Recommended Read, Review

Review: Solomon’s Crown by Natasha Siegel (2023)

Heat Factor: Much is implied, little is on the page

Character Chemistry: Falling at first conversation

Plot: Romeo & Juliet, Medieval Kings Edition

Overall: Somehow I couldn’t put this book down, even though it’s not presented in a particularly suspenseful way

I cut my romance eyeteeth on the romantic storylines of historical fiction when I was younger, and when I saw that Solomon’s Crown is a romance between Philip the Godgiven of France and Richard the Lionheart, how could I possibly not read it? I couldn’t not read it. What you should know before reading it yourself, however, is that it’s like history fanfic: a sweeping romance that has a happy ending that 1000% did not happen in real life. So if you’re worried that this is not actually a romance, I can assure you that it is; but if you’re a stickler for historical accuracy, you probably need to keep moving.

If you are not a history buff, here’s the TL;DR: Medieval Europe was a decentralized system of feudal alliances, with borders and states shifting between kingdoms as treaties were signed and battles were won. Because Billy the Conq came from Normandy, on the northern coast of now-France, there was a great deal of finagling control of duchies on the north and west coasts of now-France between the French and English crowns, especially after Eleanor of Aquitaine left Louis VII and married Henry II. Henry II of England had four adult sons, two of whom outlived him and became kings of England in their own right: Richard the Lionheart (Richard I) and John Lackland. If you’ve seen Robin Hood, you know these guys. 

Philip Dieudonne was the only son of Louis VII of France. Louis was a hot mess and did not handle the dissolution of his marriage to Eleanor of Aquitaine well; he ended up ceding significant quantities of French land to Henry II in various marriage alliances and treaties. I hope it is becoming clear that France and England have a rivalry about which crown can claim which duchies as vassals, and that rivalry extends well before and after the reigns of Philip II and Richard I and embroils Philip and Richard in its clutches. Philip II was significantly less of a hot mess than his father and spent most of his reign trying to build France up again. 

Richard and Philip, late 1960s edition

These guys fought a lot. But also, politics were complicated, so it’s not like they never spent time together, either. 

Okay. So. Romance between a king of France and a future king of England. How’s that gonna work?

In the 20th century, historians began to discuss the idea that a sexual relationship existed between Richard and Philip on account of a few things that are spectacularly inconclusive, namely: Richard’s lack of relationships and children (he had one wife and one illegitimate child), public confessions that have been interpreted to be for the sin of sodomy, and records of bed-sharing with Philip. There are many explanations for these things, but one could be that they did have a sexual/romantic relationship, so Siegel’s imagination took hold, and now we have this book.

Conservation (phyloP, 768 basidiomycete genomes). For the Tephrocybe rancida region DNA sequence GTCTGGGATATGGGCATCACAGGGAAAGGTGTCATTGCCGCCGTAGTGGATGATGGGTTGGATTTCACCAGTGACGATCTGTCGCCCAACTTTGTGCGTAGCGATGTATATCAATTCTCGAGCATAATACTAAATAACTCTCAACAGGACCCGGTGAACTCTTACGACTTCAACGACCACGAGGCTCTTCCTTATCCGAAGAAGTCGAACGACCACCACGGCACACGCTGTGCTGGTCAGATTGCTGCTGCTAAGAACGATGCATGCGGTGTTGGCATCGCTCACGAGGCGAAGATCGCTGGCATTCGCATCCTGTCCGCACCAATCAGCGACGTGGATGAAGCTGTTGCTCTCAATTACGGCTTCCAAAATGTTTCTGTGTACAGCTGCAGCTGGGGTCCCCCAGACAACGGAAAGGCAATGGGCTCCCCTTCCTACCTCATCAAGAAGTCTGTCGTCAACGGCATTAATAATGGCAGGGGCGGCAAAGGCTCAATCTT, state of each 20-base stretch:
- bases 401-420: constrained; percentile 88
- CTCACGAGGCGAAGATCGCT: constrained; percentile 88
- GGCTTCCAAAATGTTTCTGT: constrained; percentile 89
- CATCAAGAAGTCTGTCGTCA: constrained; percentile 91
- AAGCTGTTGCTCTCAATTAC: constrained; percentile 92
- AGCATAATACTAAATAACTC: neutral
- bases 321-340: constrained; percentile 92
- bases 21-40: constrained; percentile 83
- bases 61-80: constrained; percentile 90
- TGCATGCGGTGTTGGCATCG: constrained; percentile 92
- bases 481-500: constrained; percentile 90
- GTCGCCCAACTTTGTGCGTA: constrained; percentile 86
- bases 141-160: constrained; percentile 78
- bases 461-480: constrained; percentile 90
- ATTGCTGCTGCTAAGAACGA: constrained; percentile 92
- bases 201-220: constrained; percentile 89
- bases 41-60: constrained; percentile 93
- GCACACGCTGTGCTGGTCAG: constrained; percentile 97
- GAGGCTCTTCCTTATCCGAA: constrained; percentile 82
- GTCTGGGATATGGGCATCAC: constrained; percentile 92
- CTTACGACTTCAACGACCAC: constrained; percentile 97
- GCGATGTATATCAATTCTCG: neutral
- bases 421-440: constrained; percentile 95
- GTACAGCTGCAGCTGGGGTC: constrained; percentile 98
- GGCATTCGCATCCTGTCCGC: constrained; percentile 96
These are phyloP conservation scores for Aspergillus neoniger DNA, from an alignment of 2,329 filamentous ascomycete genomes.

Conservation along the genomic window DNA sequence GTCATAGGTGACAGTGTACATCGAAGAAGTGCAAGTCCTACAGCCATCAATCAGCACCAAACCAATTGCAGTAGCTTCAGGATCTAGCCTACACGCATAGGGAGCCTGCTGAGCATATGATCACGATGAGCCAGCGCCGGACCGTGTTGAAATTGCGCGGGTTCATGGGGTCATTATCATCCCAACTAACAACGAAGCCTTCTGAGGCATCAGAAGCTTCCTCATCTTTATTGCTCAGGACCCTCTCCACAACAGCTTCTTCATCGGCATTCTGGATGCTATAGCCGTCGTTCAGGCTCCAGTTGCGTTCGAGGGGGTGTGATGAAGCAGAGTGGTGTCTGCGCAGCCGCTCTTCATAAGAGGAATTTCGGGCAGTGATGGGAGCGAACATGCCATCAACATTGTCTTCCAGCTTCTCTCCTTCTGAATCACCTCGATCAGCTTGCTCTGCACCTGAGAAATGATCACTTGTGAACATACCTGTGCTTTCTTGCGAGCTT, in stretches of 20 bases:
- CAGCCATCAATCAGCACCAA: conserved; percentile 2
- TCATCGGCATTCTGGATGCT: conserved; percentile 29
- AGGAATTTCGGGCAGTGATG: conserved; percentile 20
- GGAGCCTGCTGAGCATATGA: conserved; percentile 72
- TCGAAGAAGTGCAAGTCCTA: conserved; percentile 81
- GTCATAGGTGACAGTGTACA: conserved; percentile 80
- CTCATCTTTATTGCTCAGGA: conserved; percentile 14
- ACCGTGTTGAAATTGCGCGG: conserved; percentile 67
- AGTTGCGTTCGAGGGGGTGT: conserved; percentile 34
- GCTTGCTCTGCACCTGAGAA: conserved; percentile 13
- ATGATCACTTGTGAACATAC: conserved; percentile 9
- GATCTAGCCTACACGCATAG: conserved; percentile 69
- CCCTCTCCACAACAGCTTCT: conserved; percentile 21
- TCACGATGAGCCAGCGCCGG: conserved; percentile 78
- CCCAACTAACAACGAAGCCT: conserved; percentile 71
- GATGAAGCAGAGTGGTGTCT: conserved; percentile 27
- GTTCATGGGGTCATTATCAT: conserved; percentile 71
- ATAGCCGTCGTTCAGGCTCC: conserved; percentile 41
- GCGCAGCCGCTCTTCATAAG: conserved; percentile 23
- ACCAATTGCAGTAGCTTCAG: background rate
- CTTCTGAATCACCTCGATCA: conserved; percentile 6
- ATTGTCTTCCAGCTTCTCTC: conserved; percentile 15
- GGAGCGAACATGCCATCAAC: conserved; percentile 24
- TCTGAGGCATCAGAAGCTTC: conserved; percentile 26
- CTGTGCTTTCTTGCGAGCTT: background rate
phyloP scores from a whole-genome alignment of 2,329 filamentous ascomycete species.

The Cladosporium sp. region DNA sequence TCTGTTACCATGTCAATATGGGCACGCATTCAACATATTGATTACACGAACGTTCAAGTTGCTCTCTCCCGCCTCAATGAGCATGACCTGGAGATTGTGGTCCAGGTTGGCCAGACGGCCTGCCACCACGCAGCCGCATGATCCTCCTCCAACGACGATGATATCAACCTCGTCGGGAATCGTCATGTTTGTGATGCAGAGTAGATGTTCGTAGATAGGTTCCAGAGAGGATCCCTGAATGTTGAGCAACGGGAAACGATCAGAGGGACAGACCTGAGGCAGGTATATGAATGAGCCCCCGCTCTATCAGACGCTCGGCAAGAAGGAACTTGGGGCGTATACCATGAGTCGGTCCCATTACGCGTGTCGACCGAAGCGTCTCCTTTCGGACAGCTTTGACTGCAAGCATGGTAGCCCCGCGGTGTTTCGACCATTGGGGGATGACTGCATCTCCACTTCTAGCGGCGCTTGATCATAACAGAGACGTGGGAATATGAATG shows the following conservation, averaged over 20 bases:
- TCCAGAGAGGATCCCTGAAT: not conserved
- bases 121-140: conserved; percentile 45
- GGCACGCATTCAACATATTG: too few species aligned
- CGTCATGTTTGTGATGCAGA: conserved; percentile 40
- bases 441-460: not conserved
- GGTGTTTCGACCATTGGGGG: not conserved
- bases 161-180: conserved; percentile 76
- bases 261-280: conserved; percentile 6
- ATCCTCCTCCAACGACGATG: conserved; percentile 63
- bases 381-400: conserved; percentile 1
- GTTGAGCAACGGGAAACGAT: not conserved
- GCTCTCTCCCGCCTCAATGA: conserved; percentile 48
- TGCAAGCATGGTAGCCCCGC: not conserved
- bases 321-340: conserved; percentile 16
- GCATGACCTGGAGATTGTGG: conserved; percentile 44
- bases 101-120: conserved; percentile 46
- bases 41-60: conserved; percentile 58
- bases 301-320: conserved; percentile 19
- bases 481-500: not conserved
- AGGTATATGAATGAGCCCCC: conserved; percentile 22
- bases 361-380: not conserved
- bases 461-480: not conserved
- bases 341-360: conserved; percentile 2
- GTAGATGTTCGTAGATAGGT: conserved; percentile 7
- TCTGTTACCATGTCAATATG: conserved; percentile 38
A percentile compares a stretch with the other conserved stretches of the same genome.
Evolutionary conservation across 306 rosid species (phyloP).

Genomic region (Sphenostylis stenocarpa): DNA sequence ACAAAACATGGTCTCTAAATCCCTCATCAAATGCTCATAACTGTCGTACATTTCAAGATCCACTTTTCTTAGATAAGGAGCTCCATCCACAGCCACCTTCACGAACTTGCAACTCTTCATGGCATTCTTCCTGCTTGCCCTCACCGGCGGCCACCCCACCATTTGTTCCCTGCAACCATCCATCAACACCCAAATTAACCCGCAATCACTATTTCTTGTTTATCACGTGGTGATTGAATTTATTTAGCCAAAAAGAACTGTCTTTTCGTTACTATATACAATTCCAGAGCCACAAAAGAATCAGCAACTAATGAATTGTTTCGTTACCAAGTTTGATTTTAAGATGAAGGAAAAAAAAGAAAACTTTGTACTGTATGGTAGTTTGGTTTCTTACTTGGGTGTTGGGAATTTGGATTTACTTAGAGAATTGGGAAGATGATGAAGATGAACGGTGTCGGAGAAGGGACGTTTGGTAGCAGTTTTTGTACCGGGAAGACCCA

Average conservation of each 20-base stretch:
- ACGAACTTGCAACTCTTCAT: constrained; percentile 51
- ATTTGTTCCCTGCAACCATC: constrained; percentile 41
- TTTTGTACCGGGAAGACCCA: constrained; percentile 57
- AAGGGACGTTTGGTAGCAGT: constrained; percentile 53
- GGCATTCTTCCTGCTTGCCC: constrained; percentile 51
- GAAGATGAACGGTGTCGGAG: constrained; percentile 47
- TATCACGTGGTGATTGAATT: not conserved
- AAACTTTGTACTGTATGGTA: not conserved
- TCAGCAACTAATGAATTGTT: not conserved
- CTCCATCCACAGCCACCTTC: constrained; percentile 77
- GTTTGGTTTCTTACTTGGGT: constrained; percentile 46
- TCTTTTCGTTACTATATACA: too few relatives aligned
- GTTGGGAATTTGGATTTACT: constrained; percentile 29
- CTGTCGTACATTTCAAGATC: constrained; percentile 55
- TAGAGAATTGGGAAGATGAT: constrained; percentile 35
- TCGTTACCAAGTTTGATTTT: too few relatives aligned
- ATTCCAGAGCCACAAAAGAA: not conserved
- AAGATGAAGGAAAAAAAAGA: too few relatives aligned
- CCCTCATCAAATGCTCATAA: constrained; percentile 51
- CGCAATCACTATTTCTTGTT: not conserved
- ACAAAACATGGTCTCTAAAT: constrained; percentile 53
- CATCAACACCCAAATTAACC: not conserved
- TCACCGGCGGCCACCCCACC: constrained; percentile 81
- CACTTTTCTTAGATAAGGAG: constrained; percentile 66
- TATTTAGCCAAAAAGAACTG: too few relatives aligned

I appreciate that Siegel has both a historical note and an author’s note bookending the story itself, because if you look at the actual historical record, it’s impossible to imagine a HEA for these two men. In the historical note at the beginning of the book, Siegel acknowledges that she’s departed so much from the historical record that “Philip and Richard have been made entirely distinct from their historical counterparts; they aren’t intended to reflect the real-life Philip and Richard in any meaningful way, except their political positions and family ties.” That said, she holds to the truth enough that Philip is married when he meets Richard; we’ve got some messy medieval polyamory going on, with Isabela and Philip married so young that they end up being best friends rather than lovers (except for that pesky begetting an heir situation). We’ve also got the entirety of the tension of the second half of the narrative hinging on the political conflict and intrigues between these two kingdoms. Philip must do what’s best for France, even if that means betraying Richard. 

I found it interesting that Siegel presented Richard as probably bisexual and Philip as probably gay given that Philip is the one who (IRL) married multiple times and had many children, but in terms of the story being told, it almost must be this way or Philip never would have unbent enough to allow himself to pursue Richard. The beginning of the book is a slow burn as we are first introduced to the characters and the political situation, and then as we see Philip trying to control himself while Richard tries not to take things farther than Philip wants. The whole will-they-won’t-they followed by a solid can-we-make-it-work is angst central. 

When all is said and done, I probably couldn’t put the book down because I couldn’t conceive of how this story could end happily. Richard’s father and brothers stir up trouble constantly, and both Richard and Philip are responsible for administering their lands, so they can’t simply move in together and unobtrusively live happily ever after. It would be much simpler to create a romance for two medieval men who don’t have such significant responsibilities and visibility, but who wants simple when we could have drama and sweeping romance that overcomes impossible obstacles?

If you’re curious about this history, and you like podcasts, I have long enjoyed listening to The History of England Podcast by David Crowther. Here’s the episode on Richard I.

I voluntarily read and reviewed a complimentary copy of this book. All thoughts and opinions are my own. We disclose this in accordance with 16 CFR §255.

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